PIGOT, Granado (c.1650-1724), of Bassingbourn, Cambs.
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Family and Education
b. c.1650, 2nd s. of John Pigot of Abington Pigotts, Cambs. by his w. ?Mary. educ. Jesus, Camb. 1667, MA 1669; L. Inn 1668, called 1677. m. (1) lic. 15 Dec. 1679 (aged 29), Margaret (d. 1701), da. of Sir Robert Smyth, 1st Bt., of East Ham, Essex, 3s. (1 d.v.p.) 2da. (1 d.v.p.); (2) 29 July 1704, Alice (d. 1713), da. of Sir Brockett Spencer, 1st Bt., of Offley Place, Herts., sis. of Sir John Spencer, 4th Bt.* suc. fa. to property at Abington Pigotts and Litlington, Cambs. 1679.1
Freeman, Cambridge 1689; sheriff, Cambs. and Hunts. 1695–6.2
Pigot, the favoured younger son of a sequestered Royalist, inherited not only the small family estate in Cambridgeshire, originally purchased by an ancestor, a Hertfordshire wool merchant, in the first half of the 15th century, but also his father’s Cavalier prejudices. He had been removed from the commission of the peace by James II in December 1687, presumably for objecting, as a staunch Anglican, to the King’s policy of indulgence, and was to be equally unhappy at the events of the Revolution, although this unease did not show itself at first, for he was restored to local office as a j.p. and deputy-lieutenant under King William.3
When Pigot was returned for Cambridge in the 1690 general election he was still an unknown quantity on the national political scene, and in Lord Carmarthen’s (Sir Thomas Osborne†) analysis of the new Commons he was classed as ‘doubtful’. Subsequently, in December 1690, he was listed among those thought likely to defend Carmarthen from parliamentary attack. In the 1691–2 session, he told on 5 Feb. 1692 in favour of a Tory amendment to the Irish forfeited estates bill, namely to omit the clause vesting entailed estates in the crown, and on 9 Feb., in favour of a Lords’ amendment to the small tithes bill, namely to prevent those who had appealed to a j.p. from having further recourse to an ecclesiastical court. In the following year, on 10 Feb. 1693, a motion that he be given three weeks’ leave of absence was made a trial of strength between the two sides of the House and brought to a division before the leave was granted. He was given another eight days’ leave of absence on 20 Mar. 1695.
It would seem that Pigot stood down at the 1695 election, only to reappear as a candidate for the county at a by-election in December 1697. In the meantime he had lost his place on the Cambridgeshire commission of the peace as a result of his qualms over subscribing to the Association. He had not signed voluntarily but only upon statutory compulsion, having, it was alleged, scrupled over the words ‘rightful and lawful’ and ‘revenge’. Being deprived of his place on the bench may have provoked him into contesting the county on the Tory interest. The episode was certainly raised at the hustings by his Whig opponent, one of whose agents publicly objected to the election of ‘a man the King hath set a mark of disfavour on’. Defeated, Pigot then stood unsuccessfully as a Tory for knight of the shire in the general election of 1698. He was at last returned in 1702, this time apparently without a contest, and entered with some enthusiasm into the party conflict. A teller on the Tory side on 9 Dec. 1702 against a motion to discharge those held in custody following the hearing of the Colchester election case, he voted on 13 Feb. 1703 against agreeing with the Lords’ amendments to the bill for enlarging the time for taking the oath of abjuration.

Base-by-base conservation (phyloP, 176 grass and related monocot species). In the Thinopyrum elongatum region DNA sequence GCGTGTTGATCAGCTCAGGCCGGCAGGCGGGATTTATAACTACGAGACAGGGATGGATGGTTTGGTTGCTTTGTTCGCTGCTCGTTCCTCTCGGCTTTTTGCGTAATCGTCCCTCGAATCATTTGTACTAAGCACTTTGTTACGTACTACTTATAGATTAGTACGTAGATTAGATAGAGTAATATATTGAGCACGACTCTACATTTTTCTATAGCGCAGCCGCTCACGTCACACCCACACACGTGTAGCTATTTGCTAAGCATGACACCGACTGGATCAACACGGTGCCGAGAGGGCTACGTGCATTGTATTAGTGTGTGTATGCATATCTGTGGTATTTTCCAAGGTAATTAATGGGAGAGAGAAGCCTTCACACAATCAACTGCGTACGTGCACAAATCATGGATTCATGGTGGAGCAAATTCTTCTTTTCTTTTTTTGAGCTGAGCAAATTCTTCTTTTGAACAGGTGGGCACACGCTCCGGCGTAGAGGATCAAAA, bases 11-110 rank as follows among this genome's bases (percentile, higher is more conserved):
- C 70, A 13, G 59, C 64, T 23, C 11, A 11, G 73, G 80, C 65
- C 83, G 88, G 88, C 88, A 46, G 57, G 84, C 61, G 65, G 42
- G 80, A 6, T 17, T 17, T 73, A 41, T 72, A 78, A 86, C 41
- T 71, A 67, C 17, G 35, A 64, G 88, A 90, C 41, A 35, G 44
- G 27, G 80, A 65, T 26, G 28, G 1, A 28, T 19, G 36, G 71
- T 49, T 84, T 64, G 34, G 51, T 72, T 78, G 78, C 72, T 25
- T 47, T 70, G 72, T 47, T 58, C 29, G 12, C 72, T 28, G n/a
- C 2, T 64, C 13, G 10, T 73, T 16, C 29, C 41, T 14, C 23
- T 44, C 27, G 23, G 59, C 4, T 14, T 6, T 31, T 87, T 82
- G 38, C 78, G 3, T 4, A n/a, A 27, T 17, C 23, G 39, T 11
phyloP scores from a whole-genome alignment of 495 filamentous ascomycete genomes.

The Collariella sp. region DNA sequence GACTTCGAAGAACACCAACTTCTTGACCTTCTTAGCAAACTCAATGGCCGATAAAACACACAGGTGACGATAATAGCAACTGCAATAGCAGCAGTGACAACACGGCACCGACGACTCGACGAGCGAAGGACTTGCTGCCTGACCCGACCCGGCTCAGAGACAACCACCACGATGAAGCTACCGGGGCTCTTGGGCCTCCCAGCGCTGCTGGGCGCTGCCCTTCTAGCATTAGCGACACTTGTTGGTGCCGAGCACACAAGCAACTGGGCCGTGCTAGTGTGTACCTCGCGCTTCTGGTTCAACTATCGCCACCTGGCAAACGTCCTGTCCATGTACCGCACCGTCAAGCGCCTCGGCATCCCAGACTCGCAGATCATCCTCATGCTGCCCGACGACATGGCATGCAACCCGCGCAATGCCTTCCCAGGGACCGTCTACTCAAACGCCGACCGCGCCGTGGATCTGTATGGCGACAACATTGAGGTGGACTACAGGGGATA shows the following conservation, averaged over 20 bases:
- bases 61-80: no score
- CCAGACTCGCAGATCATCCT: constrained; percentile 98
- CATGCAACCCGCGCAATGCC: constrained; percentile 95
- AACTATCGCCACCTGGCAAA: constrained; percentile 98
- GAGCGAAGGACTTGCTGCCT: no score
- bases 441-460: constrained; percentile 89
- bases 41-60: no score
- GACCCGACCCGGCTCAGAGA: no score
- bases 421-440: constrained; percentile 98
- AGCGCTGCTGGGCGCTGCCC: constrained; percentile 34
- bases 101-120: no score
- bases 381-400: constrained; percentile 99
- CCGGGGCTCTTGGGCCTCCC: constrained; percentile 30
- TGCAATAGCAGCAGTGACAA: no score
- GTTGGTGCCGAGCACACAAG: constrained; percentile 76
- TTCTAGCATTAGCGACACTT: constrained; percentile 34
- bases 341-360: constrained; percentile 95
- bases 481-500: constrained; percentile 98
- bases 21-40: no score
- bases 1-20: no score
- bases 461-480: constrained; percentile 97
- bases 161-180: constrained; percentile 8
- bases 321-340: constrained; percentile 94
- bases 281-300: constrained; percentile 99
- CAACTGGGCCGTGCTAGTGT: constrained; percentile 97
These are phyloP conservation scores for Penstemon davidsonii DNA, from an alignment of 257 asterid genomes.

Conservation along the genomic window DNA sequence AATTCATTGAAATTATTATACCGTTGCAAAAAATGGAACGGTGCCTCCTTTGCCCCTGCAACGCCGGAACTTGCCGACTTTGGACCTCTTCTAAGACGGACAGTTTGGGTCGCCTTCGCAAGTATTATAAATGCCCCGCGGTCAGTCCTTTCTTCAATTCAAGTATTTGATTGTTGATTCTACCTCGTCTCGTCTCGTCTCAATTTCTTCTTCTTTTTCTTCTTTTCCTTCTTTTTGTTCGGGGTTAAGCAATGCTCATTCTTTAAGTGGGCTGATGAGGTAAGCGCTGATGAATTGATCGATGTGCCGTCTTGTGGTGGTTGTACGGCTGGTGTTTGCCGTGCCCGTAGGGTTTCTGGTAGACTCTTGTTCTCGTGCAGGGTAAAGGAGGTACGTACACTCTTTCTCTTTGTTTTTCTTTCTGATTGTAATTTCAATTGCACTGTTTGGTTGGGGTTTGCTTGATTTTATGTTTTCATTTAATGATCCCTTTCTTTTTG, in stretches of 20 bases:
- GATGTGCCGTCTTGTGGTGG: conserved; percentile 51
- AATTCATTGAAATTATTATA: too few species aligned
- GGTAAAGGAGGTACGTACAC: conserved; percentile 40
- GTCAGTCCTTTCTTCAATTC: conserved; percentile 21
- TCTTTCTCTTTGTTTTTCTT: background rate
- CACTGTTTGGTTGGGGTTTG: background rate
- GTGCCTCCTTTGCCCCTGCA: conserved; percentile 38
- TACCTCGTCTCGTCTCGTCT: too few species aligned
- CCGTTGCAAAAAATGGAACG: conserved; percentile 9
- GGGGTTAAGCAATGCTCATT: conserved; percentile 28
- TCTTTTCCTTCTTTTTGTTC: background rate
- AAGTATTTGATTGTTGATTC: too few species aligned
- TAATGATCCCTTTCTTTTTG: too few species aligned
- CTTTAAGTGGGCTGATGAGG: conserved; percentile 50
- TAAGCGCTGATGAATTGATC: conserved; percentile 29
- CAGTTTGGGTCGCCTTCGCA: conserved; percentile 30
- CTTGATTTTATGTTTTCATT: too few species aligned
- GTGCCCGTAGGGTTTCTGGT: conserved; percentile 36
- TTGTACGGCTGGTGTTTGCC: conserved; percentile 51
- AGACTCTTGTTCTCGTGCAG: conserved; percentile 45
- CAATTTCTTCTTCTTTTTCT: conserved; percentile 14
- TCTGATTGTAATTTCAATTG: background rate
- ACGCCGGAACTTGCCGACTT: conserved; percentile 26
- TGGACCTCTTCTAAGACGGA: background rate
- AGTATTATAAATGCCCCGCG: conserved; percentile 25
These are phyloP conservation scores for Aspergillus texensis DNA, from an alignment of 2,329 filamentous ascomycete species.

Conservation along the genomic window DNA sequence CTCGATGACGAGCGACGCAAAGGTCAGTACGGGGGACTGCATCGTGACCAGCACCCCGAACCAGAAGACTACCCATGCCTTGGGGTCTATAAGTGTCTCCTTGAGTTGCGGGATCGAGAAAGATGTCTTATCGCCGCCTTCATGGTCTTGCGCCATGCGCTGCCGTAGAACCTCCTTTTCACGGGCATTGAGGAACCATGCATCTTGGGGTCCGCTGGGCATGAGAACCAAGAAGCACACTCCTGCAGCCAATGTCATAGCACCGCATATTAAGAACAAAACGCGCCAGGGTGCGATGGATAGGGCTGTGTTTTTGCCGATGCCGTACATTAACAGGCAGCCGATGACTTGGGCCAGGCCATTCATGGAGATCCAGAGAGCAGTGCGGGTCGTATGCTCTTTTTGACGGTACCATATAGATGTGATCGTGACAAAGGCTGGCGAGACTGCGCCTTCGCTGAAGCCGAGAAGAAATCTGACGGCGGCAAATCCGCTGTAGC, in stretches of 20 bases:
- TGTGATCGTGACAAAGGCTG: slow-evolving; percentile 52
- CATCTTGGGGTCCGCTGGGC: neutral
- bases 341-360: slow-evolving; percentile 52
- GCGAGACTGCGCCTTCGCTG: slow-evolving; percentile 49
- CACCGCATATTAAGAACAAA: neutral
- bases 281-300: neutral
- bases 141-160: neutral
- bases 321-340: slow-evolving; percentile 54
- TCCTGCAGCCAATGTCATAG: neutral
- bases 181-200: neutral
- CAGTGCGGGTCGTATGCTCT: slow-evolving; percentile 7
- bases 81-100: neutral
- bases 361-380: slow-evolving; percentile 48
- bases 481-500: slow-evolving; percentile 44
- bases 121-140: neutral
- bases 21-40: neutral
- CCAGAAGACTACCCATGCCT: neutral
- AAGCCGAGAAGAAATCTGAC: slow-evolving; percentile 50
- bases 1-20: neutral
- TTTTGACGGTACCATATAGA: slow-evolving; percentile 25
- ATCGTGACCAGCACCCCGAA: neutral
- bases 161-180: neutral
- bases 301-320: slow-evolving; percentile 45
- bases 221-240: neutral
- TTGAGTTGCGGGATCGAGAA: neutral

In the 1703–4 session Pigot managed a Cambridgeshire highways bill through all its stages in the Commons, and in the next session told on 3 Feb. 1705 for a motion condemning local duties on coal imports imposed by the corporation of King’s Lynn as a ‘grievance’ and an ‘oppression’ to the inhabitants of Bedfordshire and Huntingdonshire. This solicitude for his constituents helped make his interest appear ‘formidable’ in his own county, but its effects were undermined by his continued association with the High Tories in the Commons. Forecast as a probable supporter of the Tack, he did indeed vote for it on 28 Nov. 1704, and suffered for this vote at the hands of Whig and Court propagandists: in the 1705 election for Cambridgeshire he came bottom of the poll. To add to his troubles, in December that year one of his sons was killed in a shooting accident, some apparently ascribing this to ‘providential vengeance’ for Pigot’s vote on the Tack.4
Nothing more is heard of Pigot until 1715, when he challenged Whig interests at the county election once more, without success. Too old to stand again in 1722, he gave his votes to the two Tory candidates in that election. He died in February 1724 and was buried at Abington Pigotts on 26 Feb. His younger surviving son, Thomas, became a fellow of Peterhouse, Cambridge.5